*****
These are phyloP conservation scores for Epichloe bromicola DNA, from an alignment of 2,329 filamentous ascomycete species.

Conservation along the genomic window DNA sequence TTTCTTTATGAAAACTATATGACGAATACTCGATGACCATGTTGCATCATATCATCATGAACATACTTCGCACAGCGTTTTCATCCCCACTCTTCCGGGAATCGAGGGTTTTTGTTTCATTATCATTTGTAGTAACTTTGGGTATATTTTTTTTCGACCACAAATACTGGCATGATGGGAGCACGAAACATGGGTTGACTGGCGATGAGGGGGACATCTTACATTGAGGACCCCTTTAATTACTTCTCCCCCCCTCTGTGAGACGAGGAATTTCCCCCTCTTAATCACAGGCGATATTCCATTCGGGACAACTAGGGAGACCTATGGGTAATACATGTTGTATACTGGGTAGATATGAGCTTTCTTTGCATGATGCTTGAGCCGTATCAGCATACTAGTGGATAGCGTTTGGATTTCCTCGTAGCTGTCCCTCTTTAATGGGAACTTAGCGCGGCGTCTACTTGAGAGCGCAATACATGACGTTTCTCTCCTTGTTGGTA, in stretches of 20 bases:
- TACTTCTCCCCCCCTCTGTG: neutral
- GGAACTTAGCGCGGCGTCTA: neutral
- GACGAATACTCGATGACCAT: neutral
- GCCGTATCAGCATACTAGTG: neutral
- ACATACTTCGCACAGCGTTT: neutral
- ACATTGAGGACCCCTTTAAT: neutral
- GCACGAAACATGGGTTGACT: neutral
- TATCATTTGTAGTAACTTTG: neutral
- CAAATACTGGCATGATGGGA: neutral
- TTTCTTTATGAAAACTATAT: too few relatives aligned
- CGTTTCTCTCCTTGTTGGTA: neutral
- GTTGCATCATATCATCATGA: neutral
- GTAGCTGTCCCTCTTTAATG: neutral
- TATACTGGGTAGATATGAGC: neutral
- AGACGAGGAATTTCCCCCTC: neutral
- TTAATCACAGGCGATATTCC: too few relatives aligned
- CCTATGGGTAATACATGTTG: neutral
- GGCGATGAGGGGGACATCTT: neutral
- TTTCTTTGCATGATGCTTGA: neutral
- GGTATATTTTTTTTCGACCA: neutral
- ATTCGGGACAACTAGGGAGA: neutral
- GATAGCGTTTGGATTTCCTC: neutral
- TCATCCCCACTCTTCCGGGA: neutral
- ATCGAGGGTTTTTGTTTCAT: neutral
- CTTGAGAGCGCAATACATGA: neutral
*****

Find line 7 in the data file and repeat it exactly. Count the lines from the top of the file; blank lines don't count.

- ACATACTTCGCACAGCGTTT: neutral